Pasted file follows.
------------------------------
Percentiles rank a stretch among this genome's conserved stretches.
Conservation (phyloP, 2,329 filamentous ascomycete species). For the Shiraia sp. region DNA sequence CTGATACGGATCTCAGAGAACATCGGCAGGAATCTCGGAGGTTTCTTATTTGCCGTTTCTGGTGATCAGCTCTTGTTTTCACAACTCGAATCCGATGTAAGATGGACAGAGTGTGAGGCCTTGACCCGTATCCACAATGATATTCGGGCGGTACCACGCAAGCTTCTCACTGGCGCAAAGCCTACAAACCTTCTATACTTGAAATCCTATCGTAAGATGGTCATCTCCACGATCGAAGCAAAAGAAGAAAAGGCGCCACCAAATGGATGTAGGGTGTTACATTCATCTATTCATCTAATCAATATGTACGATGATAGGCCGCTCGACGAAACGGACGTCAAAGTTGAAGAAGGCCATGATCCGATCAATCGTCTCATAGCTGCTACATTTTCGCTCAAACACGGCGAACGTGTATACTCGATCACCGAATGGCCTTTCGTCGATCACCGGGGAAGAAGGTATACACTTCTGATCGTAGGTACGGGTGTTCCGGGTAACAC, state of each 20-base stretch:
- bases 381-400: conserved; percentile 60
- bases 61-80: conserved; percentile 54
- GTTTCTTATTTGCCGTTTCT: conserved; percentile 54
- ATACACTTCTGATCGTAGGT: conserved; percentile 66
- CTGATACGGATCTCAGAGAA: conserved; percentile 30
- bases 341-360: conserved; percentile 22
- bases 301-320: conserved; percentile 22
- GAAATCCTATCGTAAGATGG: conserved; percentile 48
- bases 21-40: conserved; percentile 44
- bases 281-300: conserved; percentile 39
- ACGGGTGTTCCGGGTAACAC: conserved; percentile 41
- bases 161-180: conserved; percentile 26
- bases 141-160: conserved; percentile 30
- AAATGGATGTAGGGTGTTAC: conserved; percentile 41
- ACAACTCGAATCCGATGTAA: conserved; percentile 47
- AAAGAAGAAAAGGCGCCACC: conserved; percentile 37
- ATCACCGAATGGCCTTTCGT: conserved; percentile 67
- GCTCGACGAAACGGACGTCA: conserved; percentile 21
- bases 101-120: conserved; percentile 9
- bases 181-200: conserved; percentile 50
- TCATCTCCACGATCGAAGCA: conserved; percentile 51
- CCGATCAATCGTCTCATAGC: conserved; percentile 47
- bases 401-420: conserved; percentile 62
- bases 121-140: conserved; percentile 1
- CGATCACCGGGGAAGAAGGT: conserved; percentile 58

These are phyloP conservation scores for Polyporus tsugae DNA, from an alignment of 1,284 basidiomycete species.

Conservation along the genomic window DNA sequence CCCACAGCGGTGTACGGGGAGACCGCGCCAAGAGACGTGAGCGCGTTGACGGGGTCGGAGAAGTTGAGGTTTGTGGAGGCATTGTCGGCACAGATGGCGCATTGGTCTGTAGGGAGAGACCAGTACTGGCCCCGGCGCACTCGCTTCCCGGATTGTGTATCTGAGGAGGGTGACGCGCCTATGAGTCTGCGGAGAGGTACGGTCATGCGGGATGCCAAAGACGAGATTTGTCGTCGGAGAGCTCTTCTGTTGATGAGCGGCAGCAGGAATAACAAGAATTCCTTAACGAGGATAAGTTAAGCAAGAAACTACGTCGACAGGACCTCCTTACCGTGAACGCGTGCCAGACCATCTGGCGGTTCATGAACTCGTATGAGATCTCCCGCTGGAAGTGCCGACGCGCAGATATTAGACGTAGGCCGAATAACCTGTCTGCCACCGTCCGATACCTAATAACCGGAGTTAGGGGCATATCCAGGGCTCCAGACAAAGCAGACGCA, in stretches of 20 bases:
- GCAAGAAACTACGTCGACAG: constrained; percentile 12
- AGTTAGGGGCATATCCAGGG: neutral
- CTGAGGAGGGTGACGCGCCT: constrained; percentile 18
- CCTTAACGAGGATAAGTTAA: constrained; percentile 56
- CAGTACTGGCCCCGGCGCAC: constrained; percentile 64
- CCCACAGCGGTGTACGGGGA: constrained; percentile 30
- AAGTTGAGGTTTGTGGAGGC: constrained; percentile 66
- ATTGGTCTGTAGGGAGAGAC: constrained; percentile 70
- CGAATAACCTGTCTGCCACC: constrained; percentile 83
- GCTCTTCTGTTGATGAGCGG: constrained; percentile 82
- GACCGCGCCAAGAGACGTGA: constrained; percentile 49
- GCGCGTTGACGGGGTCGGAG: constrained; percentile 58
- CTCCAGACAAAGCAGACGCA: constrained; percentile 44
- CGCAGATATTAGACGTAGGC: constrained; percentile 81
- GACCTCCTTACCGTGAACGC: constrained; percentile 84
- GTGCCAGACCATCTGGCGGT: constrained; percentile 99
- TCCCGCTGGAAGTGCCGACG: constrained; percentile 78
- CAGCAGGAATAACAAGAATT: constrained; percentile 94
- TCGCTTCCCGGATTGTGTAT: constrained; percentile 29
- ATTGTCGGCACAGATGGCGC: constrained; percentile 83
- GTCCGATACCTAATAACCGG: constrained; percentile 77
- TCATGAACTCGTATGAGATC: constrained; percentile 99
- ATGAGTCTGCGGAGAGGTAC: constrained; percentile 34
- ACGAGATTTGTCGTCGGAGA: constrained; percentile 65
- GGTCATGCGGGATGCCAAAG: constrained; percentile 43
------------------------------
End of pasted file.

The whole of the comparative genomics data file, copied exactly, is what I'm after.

Percentiles rank a stretch among this genome's conserved stretches.
Conservation (phyloP, 2,329 filamentous ascomycete species). For the Shiraia sp. region DNA sequence CTGATACGGATCTCAGAGAACATCGGCAGGAATCTCGGAGGTTTCTTATTTGCCGTTTCTGGTGATCAGCTCTTGTTTTCACAACTCGAATCCGATGTAAGATGGACAGAGTGTGAGGCCTTGACCCGTATCCACAATGATATTCGGGCGGTACCACGCAAGCTTCTCACTGGCGCAAAGCCTACAAACCTTCTATACTTGAAATCCTATCGTAAGATGGTCATCTCCACGATCGAAGCAAAAGAAGAAAAGGCGCCACCAAATGGATGTAGGGTGTTACATTCATCTATTCATCTAATCAATATGTACGATGATAGGCCGCTCGACGAAACGGACGTCAAAGTTGAAGAAGGCCATGATCCGATCAATCGTCTCATAGCTGCTACATTTTCGCTCAAACACGGCGAACGTGTATACTCGATCACCGAATGGCCTTTCGTCGATCACCGGGGAAGAAGGTATACACTTCTGATCGTAGGTACGGGTGTTCCGGGTAACAC, state of each 20-base stretch:
- bases 381-400: conserved; percentile 60
- bases 61-80: conserved; percentile 54
- GTTTCTTATTTGCCGTTTCT: conserved; percentile 54
- ATACACTTCTGATCGTAGGT: conserved; percentile 66
- CTGATACGGATCTCAGAGAA: conserved; percentile 30
- bases 341-360: conserved; percentile 22
- bases 301-320: conserved; percentile 22
- GAAATCCTATCGTAAGATGG: conserved; percentile 48
- bases 21-40: conserved; percentile 44
- bases 281-300: conserved; percentile 39
- ACGGGTGTTCCGGGTAACAC: conserved; percentile 41
- bases 161-180: conserved; percentile 26
- bases 141-160: conserved; percentile 30
- AAATGGATGTAGGGTGTTAC: conserved; percentile 41
- ACAACTCGAATCCGATGTAA: conserved; percentile 47
- AAAGAAGAAAAGGCGCCACC: conserved; percentile 37
- ATCACCGAATGGCCTTTCGT: conserved; percentile 67
- GCTCGACGAAACGGACGTCA: conserved; percentile 21
- bases 101-120: conserved; percentile 9
- bases 181-200: conserved; percentile 50
- TCATCTCCACGATCGAAGCA: conserved; percentile 51
- CCGATCAATCGTCTCATAGC: conserved; percentile 47
- bases 401-420: conserved; percentile 62
- bases 121-140: conserved; percentile 1
- CGATCACCGGGGAAGAAGGT: conserved; percentile 58

These are phyloP conservation scores for Polyporus tsugae DNA, from an alignment of 1,284 basidiomycete species.

Conservation along the genomic window DNA sequence CCCACAGCGGTGTACGGGGAGACCGCGCCAAGAGACGTGAGCGCGTTGACGGGGTCGGAGAAGTTGAGGTTTGTGGAGGCATTGTCGGCACAGATGGCGCATTGGTCTGTAGGGAGAGACCAGTACTGGCCCCGGCGCACTCGCTTCCCGGATTGTGTATCTGAGGAGGGTGACGCGCCTATGAGTCTGCGGAGAGGTACGGTCATGCGGGATGCCAAAGACGAGATTTGTCGTCGGAGAGCTCTTCTGTTGATGAGCGGCAGCAGGAATAACAAGAATTCCTTAACGAGGATAAGTTAAGCAAGAAACTACGTCGACAGGACCTCCTTACCGTGAACGCGTGCCAGACCATCTGGCGGTTCATGAACTCGTATGAGATCTCCCGCTGGAAGTGCCGACGCGCAGATATTAGACGTAGGCCGAATAACCTGTCTGCCACCGTCCGATACCTAATAACCGGAGTTAGGGGCATATCCAGGGCTCCAGACAAAGCAGACGCA, in stretches of 20 bases:
- GCAAGAAACTACGTCGACAG: constrained; percentile 12
- AGTTAGGGGCATATCCAGGG: neutral
- CTGAGGAGGGTGACGCGCCT: constrained; percentile 18
- CCTTAACGAGGATAAGTTAA: constrained; percentile 56
- CAGTACTGGCCCCGGCGCAC: constrained; percentile 64
- CCCACAGCGGTGTACGGGGA: constrained; percentile 30
- AAGTTGAGGTTTGTGGAGGC: constrained; percentile 66
- ATTGGTCTGTAGGGAGAGAC: constrained; percentile 70
- CGAATAACCTGTCTGCCACC: constrained; percentile 83
- GCTCTTCTGTTGATGAGCGG: constrained; percentile 82
- GACCGCGCCAAGAGACGTGA: constrained; percentile 49
- GCGCGTTGACGGGGTCGGAG: constrained; percentile 58
- CTCCAGACAAAGCAGACGCA: constrained; percentile 44
- CGCAGATATTAGACGTAGGC: constrained; percentile 81
- GACCTCCTTACCGTGAACGC: constrained; percentile 84
- GTGCCAGACCATCTGGCGGT: constrained; percentile 99
- TCCCGCTGGAAGTGCCGACG: constrained; percentile 78
- CAGCAGGAATAACAAGAATT: constrained; percentile 94
- TCGCTTCCCGGATTGTGTAT: constrained; percentile 29
- ATTGTCGGCACAGATGGCGC: constrained; percentile 83
- GTCCGATACCTAATAACCGG: constrained; percentile 77
- TCATGAACTCGTATGAGATC: constrained; percentile 99
- ATGAGTCTGCGGAGAGGTAC: constrained; percentile 34
- ACGAGATTTGTCGTCGGAGA: constrained; percentile 65
- GGTCATGCGGGATGCCAAAG: constrained; percentile 43